First my heating element went out and I replaced it, then the dryer ran for a day and then the thermal fuse went out, replced it and the dryer ran for 2 cycles and now the drum will not spin again, I assume it is the therma fuse again, however I do not know what is causing it to fail. The dryer is about 18 months old and is very clean and nothing is blocking the fan, any suggestions? Thanks,
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Re: Thermal Fuse keep failing
Fuse and element failure is related to lack of air passing over the element. The drum and fan should run even if the heater is inoperative. Find out what is stopping them, then work on heat. If motor is running, there should be air flow--pull vent hose from wall outlet--should be brisk air flow. If not, remove the lint screen and check again. If now ok, soak the lint screen in hot water and detergent. If drum does not turn, check the drive belt and if it sits properly on motor pulley.
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A vent clogged with lint can cause the dryer to overheat. Right after replacing a dryer element, always run the dryer on air fluff/no heat, and go outside to verify there's plenty of air coming out your vent system. If the vent's clogged, that new element can burn out very quickly. Please take time to rate me Bud
Hi Janet Douglas Check to make sure your vent is clear, this can cause the overheat problem and blow the thermal fuse. Also check to make sure the blower is not full of lint also as this can cause the same problem you are having happen. Another thought: Right after replacing a dryer element, always run the dryer on air fluff/no heat, and go outside to verify there's plenty of air coming out your vent system. If the vent's clogged, that new element and thermal can burn out very quickly. Please take time to rate me Bud
If this is a Whirlpool ELECTRIC dryer, you have a Thermal Cut-Out (TCO) and a Thermal Fuse. Do not confuse the two of them.
The TCO is mounted on the outside of the heater box on the end opposite the Heating Element terminals. There is another component mounted on the heater box adjacent to the TCO known as the "Hi-Limit" Thermostat. If either of these components fails, the dryer will still ru, but will not heat. In addition, if either of these components fail, you must replace the two of them at the same time to avoid premature failure. They are commonly sold as a set.
The Thermal Fuse is located on the air blower housing. It is a small plastic component with two wire leads. There is another component mounted adjacent to it known as the "Internal Bias Thermostat". If the Thermal Fuse fails, the dryer will not run at all.
To access any of these components will depend on how the dryer is configured. BASIC RULE OF THUMB:
If the lint screen filter is on the TOP of the dryer, the heating and blower assembly components are located in the REAR of the dryer. You will need to remove the back panel for access.
If the lint screen filter is located in the DOOR, the heating and blower assembly components are under the drum and accessed by lifting the top panel and removing the front panel of the dryer.
If you have any questions, please post back with a MODEL NUMBER, so that I may be able to determine how your dryer is configured. I hope this helps you.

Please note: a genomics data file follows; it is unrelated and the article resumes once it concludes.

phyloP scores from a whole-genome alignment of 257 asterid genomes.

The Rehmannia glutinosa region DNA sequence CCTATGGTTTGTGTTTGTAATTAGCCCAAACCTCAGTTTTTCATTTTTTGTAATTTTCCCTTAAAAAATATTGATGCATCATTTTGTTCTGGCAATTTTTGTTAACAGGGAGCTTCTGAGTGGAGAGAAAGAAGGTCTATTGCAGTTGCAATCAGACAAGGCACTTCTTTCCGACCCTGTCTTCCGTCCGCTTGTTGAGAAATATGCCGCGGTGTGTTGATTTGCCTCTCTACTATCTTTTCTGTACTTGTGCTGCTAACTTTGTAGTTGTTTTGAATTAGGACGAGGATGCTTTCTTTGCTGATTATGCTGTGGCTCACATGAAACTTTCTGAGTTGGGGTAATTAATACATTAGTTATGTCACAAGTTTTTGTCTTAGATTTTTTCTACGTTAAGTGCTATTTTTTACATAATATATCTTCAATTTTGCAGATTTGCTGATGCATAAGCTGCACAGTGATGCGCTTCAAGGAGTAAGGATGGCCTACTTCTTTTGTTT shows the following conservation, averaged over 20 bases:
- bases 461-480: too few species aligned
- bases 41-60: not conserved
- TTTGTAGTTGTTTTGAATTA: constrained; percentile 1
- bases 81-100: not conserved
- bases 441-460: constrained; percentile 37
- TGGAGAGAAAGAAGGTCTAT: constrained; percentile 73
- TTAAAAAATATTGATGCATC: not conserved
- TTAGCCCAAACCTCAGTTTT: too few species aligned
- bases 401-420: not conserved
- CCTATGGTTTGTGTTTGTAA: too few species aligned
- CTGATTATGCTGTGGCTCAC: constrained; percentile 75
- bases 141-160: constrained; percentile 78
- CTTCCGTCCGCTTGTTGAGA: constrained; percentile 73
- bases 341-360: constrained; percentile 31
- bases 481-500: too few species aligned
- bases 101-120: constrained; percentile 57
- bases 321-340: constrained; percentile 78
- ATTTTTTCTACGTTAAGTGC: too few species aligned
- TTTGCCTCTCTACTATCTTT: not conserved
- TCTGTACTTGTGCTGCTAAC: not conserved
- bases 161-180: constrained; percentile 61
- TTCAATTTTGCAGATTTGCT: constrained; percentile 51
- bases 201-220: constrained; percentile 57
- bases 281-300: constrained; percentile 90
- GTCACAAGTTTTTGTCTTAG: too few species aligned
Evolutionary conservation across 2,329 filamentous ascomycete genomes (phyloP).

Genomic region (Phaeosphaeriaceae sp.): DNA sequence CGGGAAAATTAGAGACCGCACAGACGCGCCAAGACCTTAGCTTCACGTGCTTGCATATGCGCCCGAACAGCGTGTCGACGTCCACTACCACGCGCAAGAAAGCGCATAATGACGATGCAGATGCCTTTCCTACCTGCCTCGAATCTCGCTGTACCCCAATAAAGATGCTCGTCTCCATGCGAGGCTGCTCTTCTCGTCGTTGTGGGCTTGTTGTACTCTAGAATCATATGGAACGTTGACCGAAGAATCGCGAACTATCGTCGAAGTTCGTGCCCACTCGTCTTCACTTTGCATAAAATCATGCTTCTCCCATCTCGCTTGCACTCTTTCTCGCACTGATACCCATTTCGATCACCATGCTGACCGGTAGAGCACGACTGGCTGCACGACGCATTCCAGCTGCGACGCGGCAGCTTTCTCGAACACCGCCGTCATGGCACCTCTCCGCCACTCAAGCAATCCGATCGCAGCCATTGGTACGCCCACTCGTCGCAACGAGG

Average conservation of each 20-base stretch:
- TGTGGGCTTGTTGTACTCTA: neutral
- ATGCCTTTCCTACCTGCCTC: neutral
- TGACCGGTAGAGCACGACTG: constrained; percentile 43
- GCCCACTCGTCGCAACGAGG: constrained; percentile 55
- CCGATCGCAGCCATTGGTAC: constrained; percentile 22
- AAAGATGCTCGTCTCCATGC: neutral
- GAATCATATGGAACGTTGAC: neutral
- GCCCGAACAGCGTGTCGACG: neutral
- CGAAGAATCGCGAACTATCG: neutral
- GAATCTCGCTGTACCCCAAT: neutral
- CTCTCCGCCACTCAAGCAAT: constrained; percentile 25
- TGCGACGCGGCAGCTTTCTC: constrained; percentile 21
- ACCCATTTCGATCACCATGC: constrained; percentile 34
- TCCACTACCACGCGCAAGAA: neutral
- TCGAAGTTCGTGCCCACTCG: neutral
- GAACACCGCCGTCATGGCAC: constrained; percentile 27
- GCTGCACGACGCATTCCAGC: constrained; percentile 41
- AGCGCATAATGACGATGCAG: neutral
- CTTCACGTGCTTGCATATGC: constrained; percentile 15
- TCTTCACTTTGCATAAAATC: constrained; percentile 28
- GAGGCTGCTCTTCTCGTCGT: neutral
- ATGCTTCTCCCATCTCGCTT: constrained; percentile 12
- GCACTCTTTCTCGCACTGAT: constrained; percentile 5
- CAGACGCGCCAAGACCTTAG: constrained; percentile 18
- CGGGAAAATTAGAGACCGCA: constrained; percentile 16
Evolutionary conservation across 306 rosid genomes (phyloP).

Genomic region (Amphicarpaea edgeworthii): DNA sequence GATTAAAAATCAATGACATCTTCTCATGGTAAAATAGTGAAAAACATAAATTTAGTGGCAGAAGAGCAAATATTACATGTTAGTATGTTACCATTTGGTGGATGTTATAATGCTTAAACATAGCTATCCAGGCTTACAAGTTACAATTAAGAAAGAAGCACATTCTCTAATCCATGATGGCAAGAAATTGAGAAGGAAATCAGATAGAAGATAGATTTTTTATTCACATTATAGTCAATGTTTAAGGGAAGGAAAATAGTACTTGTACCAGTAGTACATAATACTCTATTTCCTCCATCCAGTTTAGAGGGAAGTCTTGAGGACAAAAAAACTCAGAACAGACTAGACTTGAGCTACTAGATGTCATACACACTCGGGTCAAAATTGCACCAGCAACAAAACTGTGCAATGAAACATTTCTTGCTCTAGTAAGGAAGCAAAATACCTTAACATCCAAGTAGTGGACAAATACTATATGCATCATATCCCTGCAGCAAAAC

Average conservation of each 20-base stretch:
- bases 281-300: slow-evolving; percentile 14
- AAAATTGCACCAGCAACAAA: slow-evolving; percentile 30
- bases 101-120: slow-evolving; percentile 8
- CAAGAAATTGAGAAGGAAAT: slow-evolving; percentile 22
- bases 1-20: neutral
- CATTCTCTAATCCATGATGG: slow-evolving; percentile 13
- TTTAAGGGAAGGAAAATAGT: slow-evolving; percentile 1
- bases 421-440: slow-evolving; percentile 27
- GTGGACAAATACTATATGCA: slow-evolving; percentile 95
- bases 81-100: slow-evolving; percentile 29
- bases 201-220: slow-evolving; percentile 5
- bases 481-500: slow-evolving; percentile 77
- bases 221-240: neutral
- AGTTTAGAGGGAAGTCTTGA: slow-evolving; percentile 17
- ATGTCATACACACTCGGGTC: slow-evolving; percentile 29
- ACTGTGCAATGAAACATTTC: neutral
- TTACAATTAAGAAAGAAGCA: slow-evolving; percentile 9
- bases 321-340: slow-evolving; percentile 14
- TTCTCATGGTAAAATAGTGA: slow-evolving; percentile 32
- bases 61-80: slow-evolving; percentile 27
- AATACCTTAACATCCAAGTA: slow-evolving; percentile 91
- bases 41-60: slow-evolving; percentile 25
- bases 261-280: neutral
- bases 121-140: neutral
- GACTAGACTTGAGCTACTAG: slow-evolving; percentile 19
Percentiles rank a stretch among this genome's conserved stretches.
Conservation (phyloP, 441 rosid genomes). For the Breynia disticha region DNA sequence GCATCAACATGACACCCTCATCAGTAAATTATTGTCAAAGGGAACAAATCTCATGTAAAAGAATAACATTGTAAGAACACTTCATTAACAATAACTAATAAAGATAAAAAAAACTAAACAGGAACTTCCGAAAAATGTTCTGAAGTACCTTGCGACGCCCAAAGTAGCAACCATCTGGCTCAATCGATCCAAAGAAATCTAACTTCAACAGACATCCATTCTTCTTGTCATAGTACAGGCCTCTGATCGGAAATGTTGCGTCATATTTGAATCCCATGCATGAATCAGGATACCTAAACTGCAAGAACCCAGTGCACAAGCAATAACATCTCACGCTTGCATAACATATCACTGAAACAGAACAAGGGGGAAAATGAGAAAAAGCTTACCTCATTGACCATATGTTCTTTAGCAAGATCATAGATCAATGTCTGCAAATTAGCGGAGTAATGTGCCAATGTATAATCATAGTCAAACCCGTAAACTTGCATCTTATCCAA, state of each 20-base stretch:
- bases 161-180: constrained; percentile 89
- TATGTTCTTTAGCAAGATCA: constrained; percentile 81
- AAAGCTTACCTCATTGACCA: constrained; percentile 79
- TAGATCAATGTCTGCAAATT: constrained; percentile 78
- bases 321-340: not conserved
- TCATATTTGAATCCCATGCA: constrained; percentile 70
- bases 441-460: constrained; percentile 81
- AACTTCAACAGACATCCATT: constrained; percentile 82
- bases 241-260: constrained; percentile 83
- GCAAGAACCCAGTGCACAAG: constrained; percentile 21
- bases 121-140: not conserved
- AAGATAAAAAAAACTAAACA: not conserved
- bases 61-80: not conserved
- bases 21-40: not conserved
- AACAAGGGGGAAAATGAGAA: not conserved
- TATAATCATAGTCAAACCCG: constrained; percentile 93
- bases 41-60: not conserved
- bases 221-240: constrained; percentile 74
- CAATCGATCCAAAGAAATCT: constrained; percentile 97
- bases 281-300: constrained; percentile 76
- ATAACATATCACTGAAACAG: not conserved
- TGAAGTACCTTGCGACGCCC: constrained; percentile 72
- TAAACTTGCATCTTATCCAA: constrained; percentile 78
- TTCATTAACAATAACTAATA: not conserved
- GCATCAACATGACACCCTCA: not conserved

It is possible that your dryer isn't heating because its heating element is defective. Heating elements are irrepairable. If yours has ceased to function properly, you will have to replace it. Open your dryer's cabinet and locate the heating element so that you can test it.
Another possible cause for a dryer not heating up could be attributed to a faulty thermal fuse. Once a dryer's thermal fuse has blown, it is no longer of any use. If your dryer's fuse is blown, you will have to replace it. Open up your dryer's cabinet and locate its thermal fuse so that you can test it.
If any of your dryer's thermostats have become defective, they could be the reason that your dryer is not heating. Open up your dryer's cabinet and test each of your dryer's thermostats. If any are faulty, replace them.
A defective timer motor could also cause your dryer to not heat up. Test your dryer's timer motor. If it is no longer functioning as it should, replace either the entire motor assembly, or just its motor.
If your thermal fuse keeps popping, you may want to ensure you have the vent cleaned out, you may have some sort of restriction somewhere in either the duct,
or the machine. As you know the thermal fuse, protects the machine from over heating.
Check that you have the proper voltage to the machine,
Ohm out the heating element to ensure you have voltage right there, then ohm out your Cycle t-stat, it may not be working right either.
You either have a bad element or thermal fuse. Most likely a thermal fuse. You can access it by removing the back panel. If you find that it's the thermal fuse, you will need to replace the cycling thermostat also. When it goes out, the dryer then cycles off of the thermal fuse until it goes bad.
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Thermal fuse , is the small white plastic piece on the blower box . That , keeps the dryer from running . Thermal cut-off , is the small thermostat on the burner (element) box , which would keep the dryer from heating .
your cycling thermostat needs changed too. the thermal fuse is your last safety measure that goes, which means your cycling thermostat is not shutting down the heat element once it detects the right temp hot air in the blower housing so it let the heat element glow until either the high-limit sensor shuts the heat down or the thermal fuse blows. Change the cycling thermostat and good luck
If the thermal fuse and thermostat are bad,something is causing them to overhea,t before tackling the heating element, you should check all connections to the stat and fuse as a loose connexion could be the cause of the over heating.